RNS: You write that it’s not the exclusive nature of Jesus, but his inclusivity, that offends our sense of justice. Why then do people get so uptight with “Jesus is the only way” assertions?
BC: I’m an orthodox Christian, so I believe that Jesus is the only way we can be reconciled to God—that’s definitely a line that would certainly be offensive. The people I see more often offended, however—both in Jesus’ time and ours—are the religious elite who simply can’t stomach that Jesus is always busy throwing the doors open and inviting in the outsiders. Jesus on multiple occasions tells stories that tend to place outsiders above the people who thought they were safe insiders, even at one point saying that they are “entering the Kingdom ahead of you!” The message of Jesus resonates with an outcast who wants to have a seat at the table but is infuriating to the religious who think they’re too good to sit next to them.
RNS: You write about Jesus being so popular that he couldn’t go anywhere without getting swarmed by a crowd, but doesn’t the Bible also say he was hated and despised?
BC: It’s both / and situation. Yes, the prophet Isaiah predicted the Messiah would be “despised and rejected,” which he was— mostly by the religious power holders. Too often I fear, we take this “rejected” aspect and embrace it for ourselves, thinking that if we’re expressing our faith in an abrasive way that we’re somehow “like Jesus”. Unfortunately, this isn’t accurate—the book of Mark tells us that when it came to regular people, Jesus was so popular that he couldn’t go anywhere without being swarmed by a large crowd. Certainly, Jesus wouldn’t have consistently attracted crowds if he was always obnoxious. So when it comes to outsiders, [tweetable]the way we live and express our faith should make Jesus attractive, not repulsive.[/tweetable]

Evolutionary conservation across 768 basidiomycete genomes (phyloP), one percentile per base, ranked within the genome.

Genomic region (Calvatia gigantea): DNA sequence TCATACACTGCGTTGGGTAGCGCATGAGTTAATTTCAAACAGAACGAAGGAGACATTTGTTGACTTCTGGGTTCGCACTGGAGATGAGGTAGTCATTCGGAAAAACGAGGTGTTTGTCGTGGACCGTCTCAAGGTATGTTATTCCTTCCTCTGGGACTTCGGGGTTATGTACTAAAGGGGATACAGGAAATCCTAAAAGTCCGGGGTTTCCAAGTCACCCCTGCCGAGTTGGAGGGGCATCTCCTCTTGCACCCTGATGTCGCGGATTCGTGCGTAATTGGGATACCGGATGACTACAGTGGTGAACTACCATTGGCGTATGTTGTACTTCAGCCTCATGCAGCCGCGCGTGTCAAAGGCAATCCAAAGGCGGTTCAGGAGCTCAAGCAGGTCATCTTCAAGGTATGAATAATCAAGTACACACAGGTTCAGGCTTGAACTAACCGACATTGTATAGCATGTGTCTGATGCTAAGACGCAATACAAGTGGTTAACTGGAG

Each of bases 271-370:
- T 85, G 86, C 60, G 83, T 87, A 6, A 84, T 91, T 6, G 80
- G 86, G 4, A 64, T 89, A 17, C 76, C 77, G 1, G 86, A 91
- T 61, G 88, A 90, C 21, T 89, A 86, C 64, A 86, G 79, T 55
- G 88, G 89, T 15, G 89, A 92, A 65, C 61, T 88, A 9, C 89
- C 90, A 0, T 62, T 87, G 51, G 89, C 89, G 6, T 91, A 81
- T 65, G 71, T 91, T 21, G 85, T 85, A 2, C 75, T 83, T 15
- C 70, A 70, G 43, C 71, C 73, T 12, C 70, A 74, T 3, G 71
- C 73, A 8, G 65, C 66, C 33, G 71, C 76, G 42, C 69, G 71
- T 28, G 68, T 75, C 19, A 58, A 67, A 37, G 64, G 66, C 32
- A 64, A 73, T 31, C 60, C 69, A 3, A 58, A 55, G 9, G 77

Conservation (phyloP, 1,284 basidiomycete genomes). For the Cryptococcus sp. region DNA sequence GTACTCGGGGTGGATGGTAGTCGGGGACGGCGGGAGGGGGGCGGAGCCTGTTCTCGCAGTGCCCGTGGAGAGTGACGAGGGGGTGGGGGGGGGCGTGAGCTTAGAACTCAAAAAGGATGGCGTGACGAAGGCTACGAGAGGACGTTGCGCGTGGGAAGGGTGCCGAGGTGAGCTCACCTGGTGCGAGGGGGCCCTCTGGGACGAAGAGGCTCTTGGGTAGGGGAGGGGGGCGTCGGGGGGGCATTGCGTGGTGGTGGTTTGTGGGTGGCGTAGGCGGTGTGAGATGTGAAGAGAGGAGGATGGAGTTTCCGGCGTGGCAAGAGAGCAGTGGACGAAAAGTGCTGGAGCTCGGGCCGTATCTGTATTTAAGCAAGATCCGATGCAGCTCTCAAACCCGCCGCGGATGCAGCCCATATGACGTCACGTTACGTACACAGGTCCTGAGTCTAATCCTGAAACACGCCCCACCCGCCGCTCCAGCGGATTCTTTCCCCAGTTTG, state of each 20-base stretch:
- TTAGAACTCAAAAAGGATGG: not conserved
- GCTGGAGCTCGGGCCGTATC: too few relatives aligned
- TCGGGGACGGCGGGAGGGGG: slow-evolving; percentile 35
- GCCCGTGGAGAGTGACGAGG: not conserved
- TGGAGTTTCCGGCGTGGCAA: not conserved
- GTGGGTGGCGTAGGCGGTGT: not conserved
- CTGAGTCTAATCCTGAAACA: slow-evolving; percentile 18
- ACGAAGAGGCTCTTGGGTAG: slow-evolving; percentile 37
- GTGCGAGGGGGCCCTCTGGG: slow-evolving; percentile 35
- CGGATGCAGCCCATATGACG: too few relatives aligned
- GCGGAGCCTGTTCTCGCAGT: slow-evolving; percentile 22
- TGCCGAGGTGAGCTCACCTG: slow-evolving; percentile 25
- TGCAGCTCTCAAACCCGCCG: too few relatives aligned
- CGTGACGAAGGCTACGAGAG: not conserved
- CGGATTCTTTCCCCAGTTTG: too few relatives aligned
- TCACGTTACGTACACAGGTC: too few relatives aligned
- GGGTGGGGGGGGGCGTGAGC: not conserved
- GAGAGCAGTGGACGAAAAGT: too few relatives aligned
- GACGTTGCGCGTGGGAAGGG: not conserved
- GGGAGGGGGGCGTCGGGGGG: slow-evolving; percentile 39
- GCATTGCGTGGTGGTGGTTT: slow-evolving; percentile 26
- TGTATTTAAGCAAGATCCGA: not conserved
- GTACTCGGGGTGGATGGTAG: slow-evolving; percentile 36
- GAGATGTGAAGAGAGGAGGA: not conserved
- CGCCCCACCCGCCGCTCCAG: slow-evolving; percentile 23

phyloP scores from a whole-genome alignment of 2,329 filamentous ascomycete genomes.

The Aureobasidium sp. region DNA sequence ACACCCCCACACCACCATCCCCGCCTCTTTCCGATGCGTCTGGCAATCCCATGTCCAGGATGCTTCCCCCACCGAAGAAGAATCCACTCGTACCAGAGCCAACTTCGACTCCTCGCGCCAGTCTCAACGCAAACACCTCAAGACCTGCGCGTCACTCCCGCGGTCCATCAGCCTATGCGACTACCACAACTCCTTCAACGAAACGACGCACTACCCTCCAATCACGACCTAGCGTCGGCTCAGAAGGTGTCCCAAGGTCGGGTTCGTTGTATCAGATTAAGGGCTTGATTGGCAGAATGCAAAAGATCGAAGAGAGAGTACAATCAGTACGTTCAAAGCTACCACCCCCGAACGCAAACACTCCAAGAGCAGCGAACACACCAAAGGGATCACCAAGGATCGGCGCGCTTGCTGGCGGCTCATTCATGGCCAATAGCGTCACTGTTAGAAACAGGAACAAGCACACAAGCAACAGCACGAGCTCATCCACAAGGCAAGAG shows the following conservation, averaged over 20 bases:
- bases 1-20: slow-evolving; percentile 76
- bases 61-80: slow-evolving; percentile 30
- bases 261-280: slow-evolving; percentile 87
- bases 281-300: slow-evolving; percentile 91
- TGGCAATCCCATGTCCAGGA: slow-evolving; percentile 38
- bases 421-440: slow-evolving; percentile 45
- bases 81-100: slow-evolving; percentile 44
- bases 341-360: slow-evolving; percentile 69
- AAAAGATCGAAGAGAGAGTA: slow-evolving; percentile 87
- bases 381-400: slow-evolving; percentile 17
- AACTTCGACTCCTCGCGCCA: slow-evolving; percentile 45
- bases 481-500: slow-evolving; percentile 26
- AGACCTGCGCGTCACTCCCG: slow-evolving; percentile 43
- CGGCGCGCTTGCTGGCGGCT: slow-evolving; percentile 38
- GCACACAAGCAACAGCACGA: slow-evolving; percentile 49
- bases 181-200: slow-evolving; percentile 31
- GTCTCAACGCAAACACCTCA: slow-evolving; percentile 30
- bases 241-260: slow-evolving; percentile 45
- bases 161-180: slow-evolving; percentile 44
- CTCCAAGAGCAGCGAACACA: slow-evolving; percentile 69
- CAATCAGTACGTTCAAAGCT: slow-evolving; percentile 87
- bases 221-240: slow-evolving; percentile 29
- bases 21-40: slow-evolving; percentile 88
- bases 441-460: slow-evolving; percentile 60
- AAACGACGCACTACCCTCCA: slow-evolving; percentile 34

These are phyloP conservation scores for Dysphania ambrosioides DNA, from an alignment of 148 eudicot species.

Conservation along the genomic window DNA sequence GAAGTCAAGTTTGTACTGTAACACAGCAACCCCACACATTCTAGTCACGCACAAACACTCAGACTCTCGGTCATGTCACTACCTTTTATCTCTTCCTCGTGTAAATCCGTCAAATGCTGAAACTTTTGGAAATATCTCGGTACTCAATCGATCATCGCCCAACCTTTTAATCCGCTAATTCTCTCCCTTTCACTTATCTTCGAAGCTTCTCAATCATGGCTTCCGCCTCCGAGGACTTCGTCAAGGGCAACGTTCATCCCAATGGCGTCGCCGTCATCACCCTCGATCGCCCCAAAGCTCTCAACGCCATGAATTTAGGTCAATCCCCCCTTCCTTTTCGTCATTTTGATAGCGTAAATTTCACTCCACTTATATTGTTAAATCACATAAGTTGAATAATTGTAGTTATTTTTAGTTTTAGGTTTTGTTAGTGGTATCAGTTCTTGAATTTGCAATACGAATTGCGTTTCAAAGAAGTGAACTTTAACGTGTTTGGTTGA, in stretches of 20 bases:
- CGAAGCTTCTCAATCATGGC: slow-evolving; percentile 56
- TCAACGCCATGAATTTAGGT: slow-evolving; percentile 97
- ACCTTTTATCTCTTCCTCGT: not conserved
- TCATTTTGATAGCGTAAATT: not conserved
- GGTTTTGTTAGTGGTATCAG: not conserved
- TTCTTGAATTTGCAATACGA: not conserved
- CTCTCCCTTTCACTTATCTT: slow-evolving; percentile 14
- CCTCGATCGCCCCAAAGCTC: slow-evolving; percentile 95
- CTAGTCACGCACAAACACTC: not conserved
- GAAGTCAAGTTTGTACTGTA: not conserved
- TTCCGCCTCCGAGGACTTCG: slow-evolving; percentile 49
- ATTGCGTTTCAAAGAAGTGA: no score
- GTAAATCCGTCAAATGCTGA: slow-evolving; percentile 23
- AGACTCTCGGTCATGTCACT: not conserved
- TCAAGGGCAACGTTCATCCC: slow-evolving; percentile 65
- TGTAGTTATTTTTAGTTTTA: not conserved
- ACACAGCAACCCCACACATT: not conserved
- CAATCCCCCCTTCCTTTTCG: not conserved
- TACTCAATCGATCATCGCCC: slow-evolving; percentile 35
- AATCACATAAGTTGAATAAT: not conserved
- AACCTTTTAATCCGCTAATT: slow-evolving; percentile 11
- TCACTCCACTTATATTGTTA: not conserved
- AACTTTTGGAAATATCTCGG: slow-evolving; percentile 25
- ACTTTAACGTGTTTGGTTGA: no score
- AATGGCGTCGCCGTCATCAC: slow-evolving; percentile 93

RNS: You argue that the way Jesus typically taught his disciples shows that instead of the idolatry of certainty, he wants to invite us to live out our faith in a sea of tension. Explain.
BC: The Gospels will report that there were times when Jesus taught in nothing but parables, and that this did not make understanding easier for people—it was actually quite frustrating. At one point, his disciples practically high-five each other and say, “finally, you’re not speaking in parables anymore!” As much as we’d like him to be, [tweetable]Jesus isn’t always as black and white and the rest of scripture isn’t always, either[/tweetable]. I think this had a divine intent: when we reach a point of absolute certainty our hope and faith ends up placed in our own confidence. Jesus wants to leave us in tension because it forces us to keep following, to keep seeking, and to stay humble.